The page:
Los Angeles Times
What do we owe an innocent man incarcerated for 38 years?
The conviction and delayed exoneration of Maurice Hastings is a stain on our justice system.
ALos Angeles Superior Court judge on Wednesday found Maurice Hastings factually innocent of a crime that put him in prison for 38 years. Factual innocence is a high bar and it’s rare for courts to grant it. It means the evidence proves conclusively that he did not commit the crime. For Hastings, the ruling is an exoneration with exclamation points. For the Los Angeles County criminal justice system, it is a reminder of an enduring stain that may never be washed off.
That’s because the district attorney’s office repeatedly failed Hastings — and the sexual assault and murder victim, Roberta Wydermyer. Prosecutors twice sought to execute Hastings, but the first trial ended in a mistrial and the second with a conviction and sentence of life without parole. Prosecutors had DNA evidence that could have cleared him, but they denied it to him when he first tried to get it tested 23 years ago. Later, they said they couldn’t find it.
Only recently was the evidence — semen left in Wydermyer’s body — tested and found not to match Hastings. It did match Kenneth Packnett, who later was convicted of crimes similar to the one prosecutors pinned on Hastings. Packnett has since died.
Hastings, 30 at the time of the conviction, was released from prison in October at 69.
What kind of apology does a society that prides itself on having the world’s most advanced system of justice make to a person wrongly denied freedom for nearly four decades?
Factual innocence findings may be rare, but to our shame, faulty convictions are not.
On Tuesday the Los Angeles County Board of Supervisors approved a settlement of $1.2 million for Arturo Aceves Jimenez, who was imprisoned for 25 years on what he said in a lawsuit was a wrongful conviction. Last year, a judge in Louisiana freed Sullivan Walter 36 years after he was wrongfully convicted as a teenager.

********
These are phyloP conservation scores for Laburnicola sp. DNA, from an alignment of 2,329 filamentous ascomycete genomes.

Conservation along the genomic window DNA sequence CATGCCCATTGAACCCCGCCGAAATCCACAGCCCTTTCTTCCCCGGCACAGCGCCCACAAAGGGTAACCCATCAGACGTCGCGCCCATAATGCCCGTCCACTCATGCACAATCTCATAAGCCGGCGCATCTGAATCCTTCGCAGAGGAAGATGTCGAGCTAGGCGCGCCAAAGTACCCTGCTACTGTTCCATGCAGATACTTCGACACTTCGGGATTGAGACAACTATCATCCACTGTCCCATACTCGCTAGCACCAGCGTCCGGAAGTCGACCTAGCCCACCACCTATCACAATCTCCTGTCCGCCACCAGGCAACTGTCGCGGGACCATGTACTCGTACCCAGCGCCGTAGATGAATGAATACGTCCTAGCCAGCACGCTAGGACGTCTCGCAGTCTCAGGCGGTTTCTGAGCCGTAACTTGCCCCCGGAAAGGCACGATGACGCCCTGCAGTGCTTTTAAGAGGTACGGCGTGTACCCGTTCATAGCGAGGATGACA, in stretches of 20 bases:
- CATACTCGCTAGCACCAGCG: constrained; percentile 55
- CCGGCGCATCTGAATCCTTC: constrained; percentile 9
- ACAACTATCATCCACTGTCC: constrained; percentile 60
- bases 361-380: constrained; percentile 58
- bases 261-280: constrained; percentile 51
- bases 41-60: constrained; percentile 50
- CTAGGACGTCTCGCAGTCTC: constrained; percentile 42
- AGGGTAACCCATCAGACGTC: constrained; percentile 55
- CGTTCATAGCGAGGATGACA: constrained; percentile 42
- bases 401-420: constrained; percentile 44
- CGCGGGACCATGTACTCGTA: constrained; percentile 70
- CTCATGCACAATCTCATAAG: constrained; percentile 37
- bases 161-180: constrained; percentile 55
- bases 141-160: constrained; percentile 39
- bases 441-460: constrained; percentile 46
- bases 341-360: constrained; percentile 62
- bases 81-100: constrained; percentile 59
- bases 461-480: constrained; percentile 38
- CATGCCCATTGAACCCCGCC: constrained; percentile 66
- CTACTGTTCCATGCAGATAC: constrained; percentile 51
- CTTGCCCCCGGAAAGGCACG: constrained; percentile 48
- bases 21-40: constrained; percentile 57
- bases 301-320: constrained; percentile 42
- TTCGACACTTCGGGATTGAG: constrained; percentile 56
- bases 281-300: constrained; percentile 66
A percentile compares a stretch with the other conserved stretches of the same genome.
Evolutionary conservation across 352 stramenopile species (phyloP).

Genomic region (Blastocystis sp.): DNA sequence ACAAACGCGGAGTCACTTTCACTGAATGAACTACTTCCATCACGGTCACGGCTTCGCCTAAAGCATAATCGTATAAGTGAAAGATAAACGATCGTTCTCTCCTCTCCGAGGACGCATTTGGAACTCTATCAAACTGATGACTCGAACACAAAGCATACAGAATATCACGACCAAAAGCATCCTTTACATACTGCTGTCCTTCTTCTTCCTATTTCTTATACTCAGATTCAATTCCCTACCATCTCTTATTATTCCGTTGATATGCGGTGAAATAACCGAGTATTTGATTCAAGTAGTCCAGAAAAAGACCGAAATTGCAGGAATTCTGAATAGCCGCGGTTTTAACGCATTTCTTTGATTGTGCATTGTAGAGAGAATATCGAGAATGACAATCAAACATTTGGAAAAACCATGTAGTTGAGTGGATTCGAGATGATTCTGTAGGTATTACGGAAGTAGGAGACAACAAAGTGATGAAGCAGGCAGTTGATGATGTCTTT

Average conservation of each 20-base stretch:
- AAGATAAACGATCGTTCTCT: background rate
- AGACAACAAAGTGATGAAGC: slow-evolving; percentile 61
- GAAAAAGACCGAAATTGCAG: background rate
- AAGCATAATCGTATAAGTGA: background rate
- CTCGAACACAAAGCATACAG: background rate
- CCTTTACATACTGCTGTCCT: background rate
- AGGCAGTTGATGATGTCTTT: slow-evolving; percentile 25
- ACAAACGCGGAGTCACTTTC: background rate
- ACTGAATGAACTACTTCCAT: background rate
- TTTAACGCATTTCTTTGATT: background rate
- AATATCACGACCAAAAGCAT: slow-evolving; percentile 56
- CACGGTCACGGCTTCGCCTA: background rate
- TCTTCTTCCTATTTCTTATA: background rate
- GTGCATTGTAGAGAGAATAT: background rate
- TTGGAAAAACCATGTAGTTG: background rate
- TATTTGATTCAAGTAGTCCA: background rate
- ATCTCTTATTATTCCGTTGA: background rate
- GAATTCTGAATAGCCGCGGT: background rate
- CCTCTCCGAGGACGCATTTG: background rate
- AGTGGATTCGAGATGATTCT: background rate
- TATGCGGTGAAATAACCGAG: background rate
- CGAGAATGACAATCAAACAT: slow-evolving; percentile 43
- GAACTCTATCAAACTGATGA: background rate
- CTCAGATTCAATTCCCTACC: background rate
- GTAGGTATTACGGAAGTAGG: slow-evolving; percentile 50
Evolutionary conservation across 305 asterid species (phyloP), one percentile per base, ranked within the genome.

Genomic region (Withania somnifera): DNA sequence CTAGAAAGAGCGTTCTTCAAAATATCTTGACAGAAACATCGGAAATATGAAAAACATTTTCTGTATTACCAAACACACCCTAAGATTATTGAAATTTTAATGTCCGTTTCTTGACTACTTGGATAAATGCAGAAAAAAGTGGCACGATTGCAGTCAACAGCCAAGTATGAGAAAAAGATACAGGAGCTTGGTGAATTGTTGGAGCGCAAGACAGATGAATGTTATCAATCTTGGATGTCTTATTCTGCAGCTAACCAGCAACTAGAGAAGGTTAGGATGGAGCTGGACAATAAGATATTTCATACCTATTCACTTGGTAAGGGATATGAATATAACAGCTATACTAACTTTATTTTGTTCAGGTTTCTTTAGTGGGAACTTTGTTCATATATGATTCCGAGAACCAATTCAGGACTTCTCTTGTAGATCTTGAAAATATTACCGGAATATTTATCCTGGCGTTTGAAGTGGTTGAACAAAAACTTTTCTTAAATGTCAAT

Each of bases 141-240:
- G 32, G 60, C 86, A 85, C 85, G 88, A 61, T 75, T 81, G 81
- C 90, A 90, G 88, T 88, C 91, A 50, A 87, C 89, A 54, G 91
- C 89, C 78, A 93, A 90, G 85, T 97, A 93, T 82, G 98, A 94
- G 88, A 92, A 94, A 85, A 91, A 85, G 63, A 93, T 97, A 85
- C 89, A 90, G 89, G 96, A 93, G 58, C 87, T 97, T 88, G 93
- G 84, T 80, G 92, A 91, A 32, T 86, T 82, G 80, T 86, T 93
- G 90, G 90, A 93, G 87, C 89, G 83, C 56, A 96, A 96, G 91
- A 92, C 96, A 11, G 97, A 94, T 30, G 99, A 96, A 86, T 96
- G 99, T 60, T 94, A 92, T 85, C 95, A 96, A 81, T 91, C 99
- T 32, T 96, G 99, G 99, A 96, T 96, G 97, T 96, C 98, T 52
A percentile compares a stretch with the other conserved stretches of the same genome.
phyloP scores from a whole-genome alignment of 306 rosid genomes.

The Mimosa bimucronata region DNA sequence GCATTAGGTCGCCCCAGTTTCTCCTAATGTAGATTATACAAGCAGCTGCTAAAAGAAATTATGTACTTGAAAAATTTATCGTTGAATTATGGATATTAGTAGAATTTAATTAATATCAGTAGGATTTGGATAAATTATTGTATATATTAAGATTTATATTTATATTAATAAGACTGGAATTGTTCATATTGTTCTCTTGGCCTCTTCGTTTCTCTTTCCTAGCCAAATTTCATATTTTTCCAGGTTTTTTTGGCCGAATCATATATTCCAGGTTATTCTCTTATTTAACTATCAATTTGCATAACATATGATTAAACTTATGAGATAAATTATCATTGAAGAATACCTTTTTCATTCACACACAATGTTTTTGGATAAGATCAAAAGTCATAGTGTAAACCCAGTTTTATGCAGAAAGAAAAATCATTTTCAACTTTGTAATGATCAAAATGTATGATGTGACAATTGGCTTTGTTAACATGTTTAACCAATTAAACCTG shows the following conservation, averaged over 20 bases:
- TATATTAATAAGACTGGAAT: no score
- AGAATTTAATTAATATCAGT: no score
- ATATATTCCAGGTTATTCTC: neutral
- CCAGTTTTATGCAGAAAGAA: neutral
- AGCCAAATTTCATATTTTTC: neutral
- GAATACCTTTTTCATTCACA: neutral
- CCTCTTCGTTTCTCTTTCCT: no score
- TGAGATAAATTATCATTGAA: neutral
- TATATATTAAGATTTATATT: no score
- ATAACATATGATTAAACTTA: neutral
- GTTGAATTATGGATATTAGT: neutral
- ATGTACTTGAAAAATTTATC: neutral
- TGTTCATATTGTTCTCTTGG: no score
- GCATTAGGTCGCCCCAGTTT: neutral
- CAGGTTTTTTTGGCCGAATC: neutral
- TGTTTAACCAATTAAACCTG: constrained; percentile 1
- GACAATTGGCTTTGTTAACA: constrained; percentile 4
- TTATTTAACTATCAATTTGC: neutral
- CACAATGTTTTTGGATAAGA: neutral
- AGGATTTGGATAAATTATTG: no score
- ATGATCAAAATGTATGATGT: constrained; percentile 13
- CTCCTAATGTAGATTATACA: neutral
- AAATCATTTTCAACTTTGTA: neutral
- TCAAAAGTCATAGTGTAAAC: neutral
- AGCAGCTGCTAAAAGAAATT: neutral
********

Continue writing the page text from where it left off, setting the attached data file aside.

Two weeks ago, in Missouri, Lamar Johnson was freed after nearly 28 years in prison when his conviction was finally overturned in court. Several years earlier, the current St. Louis chief prosecutor found that a key eyewitness had recanted, previous prosecutors paid the witness’ housing and expenses without disclosing it — and two other people confessed to the crime.
Release of Johnson took years and the intervention of Missouri lawmakers, because the criminal justice system was more interested in procedure and politics than wrongful imprisonment. Circuit Atty. Kim Gardner, a Democrat and a “progressive prosecutor,” was elected after the 2014 police killing of Michael Brown in the suburb of Ferguson. A conservative judge appointed the Republican state attorney general to intervene in her request for a new trial. Not until state legislators changed the law could Gardner move forward and get the conviction vacated.
How do we compensate a person for being so misused by our justice system? How do we compare the debt for wrongful imprisonment to, say, the $1.2 million the county approved to settle the Aceves Jimenez case, or the nearly $29 million settlement with Kobe Bryant’s survivors for the horrendous but still lesser harm of county personnel circulating photos of the remains of the basketball legend and other victims in the helicopter crash?
Wrongful convictions affect Americans of all races and backgrounds, but people of color are far more likely to later win exoneration, according to a review by the National Registry of Exonerations, which suggests that they were far more likely to be wrongfully convicted in the first place.
Reform prosecutors around the nation have created conviction integrity units to discover and correct injustices perpetrated — usually unknowingly — by their predecessors. Most of the heavy lifting is done by outside organizations such as the Los Angeles Innocence Project, which championed Hastings’ case and helped put it before Dist. Atty. George Gascón.
Reexaminations of questionable convictions ought to be widely embraced by every player in the criminal justice system as the ultimate guarantor of the system’s legitimacy. But instead, such efforts are politically perilous. For example, the Missouri attorney general is attempting to remove Gardner, supposedly for neglecting her job. Gascón faces the wrath of his own deputies, many of whom supported two recall attempts against him.
It is not for nothing that some critics refer to it as the “criminal legal system.” The word “justice” must be earned, and too often, our system falls short.